On 23 May 2022, the European Commission has drawn up a Contingency Plan for Transport to strengthen the resilience of the EU transport in times of crisis. The plan draws lessons from the COVID-19 pandemic and from the challenges that the EU transport sector has been facing since the beginning of Russia’s military attack against Ukraine.

Both crises have indeed severely affected the transport of goods and people: the COVID-19 crisis implications for manufacturing, services and supply chains in the single market were heavily defined by devastating disruptions in the transport sector, but the resilience of this sector and the improved coordination between Member States were fundamental for the EU’s response to these challenges. As stated by the European Commission in the conclusions of the Contingency Plan (paragraph 4, pg. 19) “Russia’s aggression against Ukraine is deeply affecting the EU transport system. Rising oil and gas prices, broken supply chains, closure of skies and markets, and potential shortages of transport workers add to the existing challenges of the COVID-19 pandemic. However, the conflict shows that the EU has learnt a lot from the COVID-19 crisis by how quickly it has already responded to the war. The conflict has also highlighted the need to reduce EU’s dependency on the imported fossil fuels”. Another key lesson learned from the pandemic is the importance of coordinating crisis response measures to avoid, for example, situations where trucks, vessels, airplanes and their drivers and essential goods are stuck at borders or at their points of departure, as occurred during the early days of the COVID-19 pandemic.

On the basis of these assumptions, the Contingency Plan responds to the Council’s call on the Commission to adopt a strategy for the European transport sector for pandemics and other major crises in order to have “the level of preparedness… stepped up”; The Plan delivers on one of the Commission’s commitments in the Sustainable and Smart Mobility Strategy (adopted by the Commission on December 2020) and it has been developed in cooperation with Member State authorities and sector’s representatives during the public consultation held from the 31 August to the 26 October 2021. The Contingency Plan for Transport is aimed to improve the coordination of the policy response, to better prepare the EU transport sector for such events and to keep the single market intact. Consequently, it introduces guiding principles that ensure that crisis response measures are proportionate, transparent, non-discriminatory, in line with the EU Treaties, and able to ensure that the single market keep functioning as it should.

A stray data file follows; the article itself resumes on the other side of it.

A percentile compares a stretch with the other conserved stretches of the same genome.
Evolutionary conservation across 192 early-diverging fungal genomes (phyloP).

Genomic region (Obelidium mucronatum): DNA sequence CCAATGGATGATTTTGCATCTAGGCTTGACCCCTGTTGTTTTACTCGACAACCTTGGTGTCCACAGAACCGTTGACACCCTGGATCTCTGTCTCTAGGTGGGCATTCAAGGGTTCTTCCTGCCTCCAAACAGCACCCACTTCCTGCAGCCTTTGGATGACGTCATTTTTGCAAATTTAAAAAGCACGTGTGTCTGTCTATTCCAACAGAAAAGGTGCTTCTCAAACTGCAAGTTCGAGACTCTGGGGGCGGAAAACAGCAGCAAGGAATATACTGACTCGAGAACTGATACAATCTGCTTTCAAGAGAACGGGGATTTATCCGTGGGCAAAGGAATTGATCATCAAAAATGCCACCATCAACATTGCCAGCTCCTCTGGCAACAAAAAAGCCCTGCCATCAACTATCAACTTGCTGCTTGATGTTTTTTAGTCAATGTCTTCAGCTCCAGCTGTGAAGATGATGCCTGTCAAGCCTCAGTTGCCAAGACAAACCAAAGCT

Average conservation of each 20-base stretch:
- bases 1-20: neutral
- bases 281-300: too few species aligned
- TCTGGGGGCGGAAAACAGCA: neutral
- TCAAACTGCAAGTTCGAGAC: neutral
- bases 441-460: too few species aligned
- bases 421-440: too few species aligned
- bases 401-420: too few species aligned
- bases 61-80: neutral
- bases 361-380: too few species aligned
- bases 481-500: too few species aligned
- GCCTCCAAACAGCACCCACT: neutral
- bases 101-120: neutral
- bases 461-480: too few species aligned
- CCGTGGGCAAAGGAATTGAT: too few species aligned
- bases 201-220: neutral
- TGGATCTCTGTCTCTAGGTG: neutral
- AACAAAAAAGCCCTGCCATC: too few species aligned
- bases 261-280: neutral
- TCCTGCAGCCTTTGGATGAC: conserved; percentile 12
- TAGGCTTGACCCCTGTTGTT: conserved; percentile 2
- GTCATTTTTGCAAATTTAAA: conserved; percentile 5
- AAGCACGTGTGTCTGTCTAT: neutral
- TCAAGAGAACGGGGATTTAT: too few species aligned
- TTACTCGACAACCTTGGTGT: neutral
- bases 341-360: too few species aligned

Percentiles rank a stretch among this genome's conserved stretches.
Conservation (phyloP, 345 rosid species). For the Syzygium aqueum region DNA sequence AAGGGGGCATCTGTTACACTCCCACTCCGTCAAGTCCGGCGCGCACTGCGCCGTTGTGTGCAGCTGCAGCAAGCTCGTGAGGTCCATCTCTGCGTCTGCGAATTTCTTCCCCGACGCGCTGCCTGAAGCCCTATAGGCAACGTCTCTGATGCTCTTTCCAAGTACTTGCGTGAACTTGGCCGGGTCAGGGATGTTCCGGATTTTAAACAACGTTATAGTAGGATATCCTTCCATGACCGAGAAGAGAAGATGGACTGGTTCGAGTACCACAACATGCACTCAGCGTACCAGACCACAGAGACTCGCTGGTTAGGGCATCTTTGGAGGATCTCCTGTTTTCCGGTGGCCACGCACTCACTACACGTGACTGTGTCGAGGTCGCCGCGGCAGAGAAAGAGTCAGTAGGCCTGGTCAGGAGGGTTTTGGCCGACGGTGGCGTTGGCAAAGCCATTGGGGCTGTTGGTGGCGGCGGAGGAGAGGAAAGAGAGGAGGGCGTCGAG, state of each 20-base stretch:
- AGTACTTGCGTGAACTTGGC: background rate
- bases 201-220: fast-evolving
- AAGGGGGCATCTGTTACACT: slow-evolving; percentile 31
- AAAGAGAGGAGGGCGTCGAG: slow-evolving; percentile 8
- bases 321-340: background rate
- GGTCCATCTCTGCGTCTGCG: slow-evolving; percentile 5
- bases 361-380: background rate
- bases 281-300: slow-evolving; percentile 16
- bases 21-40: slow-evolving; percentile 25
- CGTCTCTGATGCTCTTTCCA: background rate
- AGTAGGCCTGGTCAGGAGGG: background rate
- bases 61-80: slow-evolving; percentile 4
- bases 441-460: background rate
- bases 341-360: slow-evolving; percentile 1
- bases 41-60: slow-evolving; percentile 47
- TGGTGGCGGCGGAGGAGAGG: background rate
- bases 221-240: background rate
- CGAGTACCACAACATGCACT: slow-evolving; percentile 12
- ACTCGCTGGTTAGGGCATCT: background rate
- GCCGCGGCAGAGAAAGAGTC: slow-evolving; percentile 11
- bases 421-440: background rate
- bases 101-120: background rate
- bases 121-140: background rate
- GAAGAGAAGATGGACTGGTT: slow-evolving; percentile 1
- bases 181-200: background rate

There is no ready-made solution to address an unpredictable crisis in the future. The best solution is to improve the knowledge of vulnerabilities and risks and mitigate them. This will create and maintain the EU’s capacity to respond in a fast, coordinated and cooperative way with a combination of EU, national and local measures”, the Commission declared (page 20).

The transport contingency principles identified in the Plan (paragraph 3.1, page 10) explain the philosophy applied by the Commission:

  • Proportionality;
  • Non-discrimination;
  • Coordination;
  • Transparency, communication and dialogue;
  • Consistency with EU policy;
  • Integrity of the transport system;
  • Care for passengers with specific needs;
  • Care for transport workers.

Consequently, the Plan proposes a “transport contingency toolbox” of 10 actions to guide the EU and its Member States when introducing emergency crisis-response measures (paragraph 3.2, page 11). Among other actions, the Plan highlights the importance of ensuring minimum connectivity and passenger protection, building resilience to cyberattacks, and resilience testing. It also stresses the relevance of the Green Lanes principles, which ensure that land freight can cross borders in less than 15 minutes and reinforces the role of the Network of Contact Points in national transport authorities.

The 10 areas of action learned from the recent crisis have been defined as:

  1. Making EU transport laws fit for crisis situations;
  2. Ensuring adequate support for the transport sector;
  3. Ensuring free movement of goods, services and people;
  4. Managing refugee flows and repatriating stranded passengers and transport workers;
  5. Ensuring minimum connectivity and passenger protection;
  6. Sharing transport information;
  7. Strengthening transport policy coordination;
  8. Strengthening cybersecurity;
  9. Testing transport contingency;
  10. Cooperation with international partners;

The closing remarks wrote by the European Commission are crucial to achieve the main scope of stepping up the level of common preparedness:

  • It is essential that Member States apply the contingency principles and make full use of the Commission’s contingency toolbox, matching the different tools to the specific problems to be addressed”;
  • The Commission will support Member States to improve their crisis preparedness”;
  • The Commission calls on Parliament and the Council for their full engagement in the legislative work to modernise and strengthen the EU transport sector’s resilience”.